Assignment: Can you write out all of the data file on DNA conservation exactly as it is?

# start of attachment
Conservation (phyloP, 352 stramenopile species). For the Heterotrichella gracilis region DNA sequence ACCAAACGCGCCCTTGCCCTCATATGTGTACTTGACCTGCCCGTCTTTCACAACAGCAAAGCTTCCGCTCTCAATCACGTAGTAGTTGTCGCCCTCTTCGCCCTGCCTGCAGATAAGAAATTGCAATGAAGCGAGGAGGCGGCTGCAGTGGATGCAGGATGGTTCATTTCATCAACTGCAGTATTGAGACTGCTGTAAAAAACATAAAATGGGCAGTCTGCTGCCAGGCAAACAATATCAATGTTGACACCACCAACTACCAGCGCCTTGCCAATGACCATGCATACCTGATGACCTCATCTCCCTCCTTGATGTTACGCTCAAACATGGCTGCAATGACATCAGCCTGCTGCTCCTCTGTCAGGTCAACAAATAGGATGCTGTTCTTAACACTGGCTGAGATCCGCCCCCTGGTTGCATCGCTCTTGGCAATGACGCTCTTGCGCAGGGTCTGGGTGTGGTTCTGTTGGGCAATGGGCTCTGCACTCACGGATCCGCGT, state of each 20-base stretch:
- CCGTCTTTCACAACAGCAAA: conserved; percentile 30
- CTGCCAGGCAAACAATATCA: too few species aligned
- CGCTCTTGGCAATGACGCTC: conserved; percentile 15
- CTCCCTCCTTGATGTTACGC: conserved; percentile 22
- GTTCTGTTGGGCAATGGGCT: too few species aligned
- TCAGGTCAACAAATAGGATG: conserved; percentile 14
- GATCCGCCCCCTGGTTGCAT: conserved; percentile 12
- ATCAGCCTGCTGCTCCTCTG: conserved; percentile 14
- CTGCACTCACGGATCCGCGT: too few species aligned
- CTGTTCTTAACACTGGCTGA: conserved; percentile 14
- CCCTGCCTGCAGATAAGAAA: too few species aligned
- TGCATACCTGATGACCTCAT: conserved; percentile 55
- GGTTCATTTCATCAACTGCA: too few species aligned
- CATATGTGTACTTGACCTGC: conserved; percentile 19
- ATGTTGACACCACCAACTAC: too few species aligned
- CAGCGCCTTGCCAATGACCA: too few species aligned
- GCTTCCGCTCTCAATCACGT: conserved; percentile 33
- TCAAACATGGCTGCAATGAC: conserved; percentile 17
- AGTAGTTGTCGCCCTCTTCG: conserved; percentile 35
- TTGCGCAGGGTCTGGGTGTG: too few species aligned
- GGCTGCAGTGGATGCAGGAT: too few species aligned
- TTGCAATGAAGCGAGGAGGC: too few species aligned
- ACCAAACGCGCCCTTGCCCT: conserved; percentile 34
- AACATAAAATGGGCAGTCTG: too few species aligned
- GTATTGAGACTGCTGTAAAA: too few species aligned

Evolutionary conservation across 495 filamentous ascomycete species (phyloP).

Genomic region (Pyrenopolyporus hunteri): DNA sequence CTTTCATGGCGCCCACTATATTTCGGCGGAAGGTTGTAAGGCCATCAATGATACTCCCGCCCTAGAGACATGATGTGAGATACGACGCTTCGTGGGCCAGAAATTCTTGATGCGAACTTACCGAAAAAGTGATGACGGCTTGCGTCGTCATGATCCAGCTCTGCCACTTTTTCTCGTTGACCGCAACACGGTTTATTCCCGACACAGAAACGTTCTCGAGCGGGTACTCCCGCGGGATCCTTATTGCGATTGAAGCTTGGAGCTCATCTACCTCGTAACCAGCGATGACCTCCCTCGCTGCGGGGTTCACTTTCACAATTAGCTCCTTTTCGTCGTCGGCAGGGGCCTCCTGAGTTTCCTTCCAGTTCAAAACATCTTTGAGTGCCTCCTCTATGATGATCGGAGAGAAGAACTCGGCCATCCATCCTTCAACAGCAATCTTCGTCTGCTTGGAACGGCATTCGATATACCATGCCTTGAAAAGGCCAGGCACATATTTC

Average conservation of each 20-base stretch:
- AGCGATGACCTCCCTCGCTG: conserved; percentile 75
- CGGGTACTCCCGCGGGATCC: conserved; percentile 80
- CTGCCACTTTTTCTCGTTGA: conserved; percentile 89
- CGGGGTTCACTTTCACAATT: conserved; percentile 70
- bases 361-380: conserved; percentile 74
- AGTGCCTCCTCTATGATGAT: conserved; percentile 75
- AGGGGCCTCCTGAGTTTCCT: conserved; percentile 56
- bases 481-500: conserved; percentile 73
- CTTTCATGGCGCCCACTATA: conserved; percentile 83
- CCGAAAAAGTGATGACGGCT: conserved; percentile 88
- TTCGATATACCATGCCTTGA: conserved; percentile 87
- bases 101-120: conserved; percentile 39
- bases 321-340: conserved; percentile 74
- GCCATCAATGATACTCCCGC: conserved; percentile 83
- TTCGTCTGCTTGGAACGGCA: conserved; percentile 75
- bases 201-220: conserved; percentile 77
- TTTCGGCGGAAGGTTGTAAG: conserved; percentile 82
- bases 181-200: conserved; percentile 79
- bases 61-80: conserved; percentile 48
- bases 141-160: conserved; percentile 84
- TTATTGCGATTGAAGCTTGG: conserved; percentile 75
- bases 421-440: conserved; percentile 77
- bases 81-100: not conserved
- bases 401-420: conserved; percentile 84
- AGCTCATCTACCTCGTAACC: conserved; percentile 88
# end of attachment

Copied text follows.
Conservation (phyloP, 352 stramenopile species). For the Heterotrichella gracilis region DNA sequence ACCAAACGCGCCCTTGCCCTCATATGTGTACTTGACCTGCCCGTCTTTCACAACAGCAAAGCTTCCGCTCTCAATCACGTAGTAGTTGTCGCCCTCTTCGCCCTGCCTGCAGATAAGAAATTGCAATGAAGCGAGGAGGCGGCTGCAGTGGATGCAGGATGGTTCATTTCATCAACTGCAGTATTGAGACTGCTGTAAAAAACATAAAATGGGCAGTCTGCTGCCAGGCAAACAATATCAATGTTGACACCACCAACTACCAGCGCCTTGCCAATGACCATGCATACCTGATGACCTCATCTCCCTCCTTGATGTTACGCTCAAACATGGCTGCAATGACATCAGCCTGCTGCTCCTCTGTCAGGTCAACAAATAGGATGCTGTTCTTAACACTGGCTGAGATCCGCCCCCTGGTTGCATCGCTCTTGGCAATGACGCTCTTGCGCAGGGTCTGGGTGTGGTTCTGTTGGGCAATGGGCTCTGCACTCACGGATCCGCGT, state of each 20-base stretch:
- CCGTCTTTCACAACAGCAAA: conserved; percentile 30
- CTGCCAGGCAAACAATATCA: too few species aligned
- CGCTCTTGGCAATGACGCTC: conserved; percentile 15
- CTCCCTCCTTGATGTTACGC: conserved; percentile 22
- GTTCTGTTGGGCAATGGGCT: too few species aligned
- TCAGGTCAACAAATAGGATG: conserved; percentile 14
- GATCCGCCCCCTGGTTGCAT: conserved; percentile 12
- ATCAGCCTGCTGCTCCTCTG: conserved; percentile 14
- CTGCACTCACGGATCCGCGT: too few species aligned
- CTGTTCTTAACACTGGCTGA: conserved; percentile 14
- CCCTGCCTGCAGATAAGAAA: too few species aligned
- TGCATACCTGATGACCTCAT: conserved; percentile 55
- GGTTCATTTCATCAACTGCA: too few species aligned
- CATATGTGTACTTGACCTGC: conserved; percentile 19
- ATGTTGACACCACCAACTAC: too few species aligned
- CAGCGCCTTGCCAATGACCA: too few species aligned
- GCTTCCGCTCTCAATCACGT: conserved; percentile 33
- TCAAACATGGCTGCAATGAC: conserved; percentile 17
- AGTAGTTGTCGCCCTCTTCG: conserved; percentile 35
- TTGCGCAGGGTCTGGGTGTG: too few species aligned
- GGCTGCAGTGGATGCAGGAT: too few species aligned
- TTGCAATGAAGCGAGGAGGC: too few species aligned
- ACCAAACGCGCCCTTGCCCT: conserved; percentile 34
- AACATAAAATGGGCAGTCTG: too few species aligned
- GTATTGAGACTGCTGTAAAA: too few species aligned

Evolutionary conservation across 495 filamentous ascomycete species (phyloP).

Genomic region (Pyrenopolyporus hunteri): DNA sequence CTTTCATGGCGCCCACTATATTTCGGCGGAAGGTTGTAAGGCCATCAATGATACTCCCGCCCTAGAGACATGATGTGAGATACGACGCTTCGTGGGCCAGAAATTCTTGATGCGAACTTACCGAAAAAGTGATGACGGCTTGCGTCGTCATGATCCAGCTCTGCCACTTTTTCTCGTTGACCGCAACACGGTTTATTCCCGACACAGAAACGTTCTCGAGCGGGTACTCCCGCGGGATCCTTATTGCGATTGAAGCTTGGAGCTCATCTACCTCGTAACCAGCGATGACCTCCCTCGCTGCGGGGTTCACTTTCACAATTAGCTCCTTTTCGTCGTCGGCAGGGGCCTCCTGAGTTTCCTTCCAGTTCAAAACATCTTTGAGTGCCTCCTCTATGATGATCGGAGAGAAGAACTCGGCCATCCATCCTTCAACAGCAATCTTCGTCTGCTTGGAACGGCATTCGATATACCATGCCTTGAAAAGGCCAGGCACATATTTC

Average conservation of each 20-base stretch:
- AGCGATGACCTCCCTCGCTG: conserved; percentile 75
- CGGGTACTCCCGCGGGATCC: conserved; percentile 80
- CTGCCACTTTTTCTCGTTGA: conserved; percentile 89
- CGGGGTTCACTTTCACAATT: conserved; percentile 70
- bases 361-380: conserved; percentile 74
- AGTGCCTCCTCTATGATGAT: conserved; percentile 75
- AGGGGCCTCCTGAGTTTCCT: conserved; percentile 56
- bases 481-500: conserved; percentile 73
- CTTTCATGGCGCCCACTATA: conserved; percentile 83
- CCGAAAAAGTGATGACGGCT: conserved; percentile 88
- TTCGATATACCATGCCTTGA: conserved; percentile 87
- bases 101-120: conserved; percentile 39
- bases 321-340: conserved; percentile 74
- GCCATCAATGATACTCCCGC: conserved; percentile 83
- TTCGTCTGCTTGGAACGGCA: conserved; percentile 75
- bases 201-220: conserved; percentile 77
- TTTCGGCGGAAGGTTGTAAG: conserved; percentile 82
- bases 181-200: conserved; percentile 79
- bases 61-80: conserved; percentile 48
- bases 141-160: conserved; percentile 84
- TTATTGCGATTGAAGCTTGG: conserved; percentile 75
- bases 421-440: conserved; percentile 77
- bases 81-100: not conserved
- bases 401-420: conserved; percentile 84
- AGCTCATCTACCTCGTAACC: conserved; percentile 88